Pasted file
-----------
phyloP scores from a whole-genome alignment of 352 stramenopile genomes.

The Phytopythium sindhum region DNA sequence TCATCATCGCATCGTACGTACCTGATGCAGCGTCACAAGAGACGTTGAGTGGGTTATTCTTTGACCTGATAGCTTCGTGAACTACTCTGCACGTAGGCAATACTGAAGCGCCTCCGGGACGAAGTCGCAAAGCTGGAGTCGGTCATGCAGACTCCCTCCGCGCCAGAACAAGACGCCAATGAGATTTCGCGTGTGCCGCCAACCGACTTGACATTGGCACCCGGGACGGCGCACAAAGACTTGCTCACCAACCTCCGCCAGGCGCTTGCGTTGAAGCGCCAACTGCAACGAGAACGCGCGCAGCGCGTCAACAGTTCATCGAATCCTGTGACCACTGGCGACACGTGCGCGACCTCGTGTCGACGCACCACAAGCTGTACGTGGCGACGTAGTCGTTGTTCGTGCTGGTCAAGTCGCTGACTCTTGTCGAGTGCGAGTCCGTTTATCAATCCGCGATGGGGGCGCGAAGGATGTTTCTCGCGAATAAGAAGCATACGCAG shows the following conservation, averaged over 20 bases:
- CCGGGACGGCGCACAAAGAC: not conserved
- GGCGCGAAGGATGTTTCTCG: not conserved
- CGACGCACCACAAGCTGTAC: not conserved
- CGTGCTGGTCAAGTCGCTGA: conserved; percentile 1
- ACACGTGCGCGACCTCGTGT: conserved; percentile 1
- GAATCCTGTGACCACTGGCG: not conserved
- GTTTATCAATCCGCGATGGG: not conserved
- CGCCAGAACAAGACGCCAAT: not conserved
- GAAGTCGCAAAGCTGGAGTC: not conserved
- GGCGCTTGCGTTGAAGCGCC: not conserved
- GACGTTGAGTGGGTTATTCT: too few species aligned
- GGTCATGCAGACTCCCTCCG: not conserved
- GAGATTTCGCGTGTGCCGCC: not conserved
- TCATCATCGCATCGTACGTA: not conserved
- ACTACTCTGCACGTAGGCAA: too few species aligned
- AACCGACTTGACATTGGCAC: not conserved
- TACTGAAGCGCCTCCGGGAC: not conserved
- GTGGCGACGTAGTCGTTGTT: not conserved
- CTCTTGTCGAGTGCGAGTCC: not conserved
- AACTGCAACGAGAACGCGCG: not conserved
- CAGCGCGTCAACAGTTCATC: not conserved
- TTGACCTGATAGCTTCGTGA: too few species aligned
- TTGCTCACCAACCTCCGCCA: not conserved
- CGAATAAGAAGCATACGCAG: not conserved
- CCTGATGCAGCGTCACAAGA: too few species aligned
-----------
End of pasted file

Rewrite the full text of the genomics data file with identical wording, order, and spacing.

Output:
phyloP scores from a whole-genome alignment of 352 stramenopile genomes.

The Phytopythium sindhum region DNA sequence TCATCATCGCATCGTACGTACCTGATGCAGCGTCACAAGAGACGTTGAGTGGGTTATTCTTTGACCTGATAGCTTCGTGAACTACTCTGCACGTAGGCAATACTGAAGCGCCTCCGGGACGAAGTCGCAAAGCTGGAGTCGGTCATGCAGACTCCCTCCGCGCCAGAACAAGACGCCAATGAGATTTCGCGTGTGCCGCCAACCGACTTGACATTGGCACCCGGGACGGCGCACAAAGACTTGCTCACCAACCTCCGCCAGGCGCTTGCGTTGAAGCGCCAACTGCAACGAGAACGCGCGCAGCGCGTCAACAGTTCATCGAATCCTGTGACCACTGGCGACACGTGCGCGACCTCGTGTCGACGCACCACAAGCTGTACGTGGCGACGTAGTCGTTGTTCGTGCTGGTCAAGTCGCTGACTCTTGTCGAGTGCGAGTCCGTTTATCAATCCGCGATGGGGGCGCGAAGGATGTTTCTCGCGAATAAGAAGCATACGCAG shows the following conservation, averaged over 20 bases:
- CCGGGACGGCGCACAAAGAC: not conserved
- GGCGCGAAGGATGTTTCTCG: not conserved
- CGACGCACCACAAGCTGTAC: not conserved
- CGTGCTGGTCAAGTCGCTGA: conserved; percentile 1
- ACACGTGCGCGACCTCGTGT: conserved; percentile 1
- GAATCCTGTGACCACTGGCG: not conserved
- GTTTATCAATCCGCGATGGG: not conserved
- CGCCAGAACAAGACGCCAAT: not conserved
- GAAGTCGCAAAGCTGGAGTC: not conserved
- GGCGCTTGCGTTGAAGCGCC: not conserved
- GACGTTGAGTGGGTTATTCT: too few species aligned
- GGTCATGCAGACTCCCTCCG: not conserved
- GAGATTTCGCGTGTGCCGCC: not conserved
- TCATCATCGCATCGTACGTA: not conserved
- ACTACTCTGCACGTAGGCAA: too few species aligned
- AACCGACTTGACATTGGCAC: not conserved
- TACTGAAGCGCCTCCGGGAC: not conserved
- GTGGCGACGTAGTCGTTGTT: not conserved
- CTCTTGTCGAGTGCGAGTCC: not conserved
- AACTGCAACGAGAACGCGCG: not conserved
- CAGCGCGTCAACAGTTCATC: not conserved
- TTGACCTGATAGCTTCGTGA: too few species aligned
- TTGCTCACCAACCTCCGCCA: not conserved
- CGAATAAGAAGCATACGCAG: not conserved
- CCTGATGCAGCGTCACAAGA: too few species aligned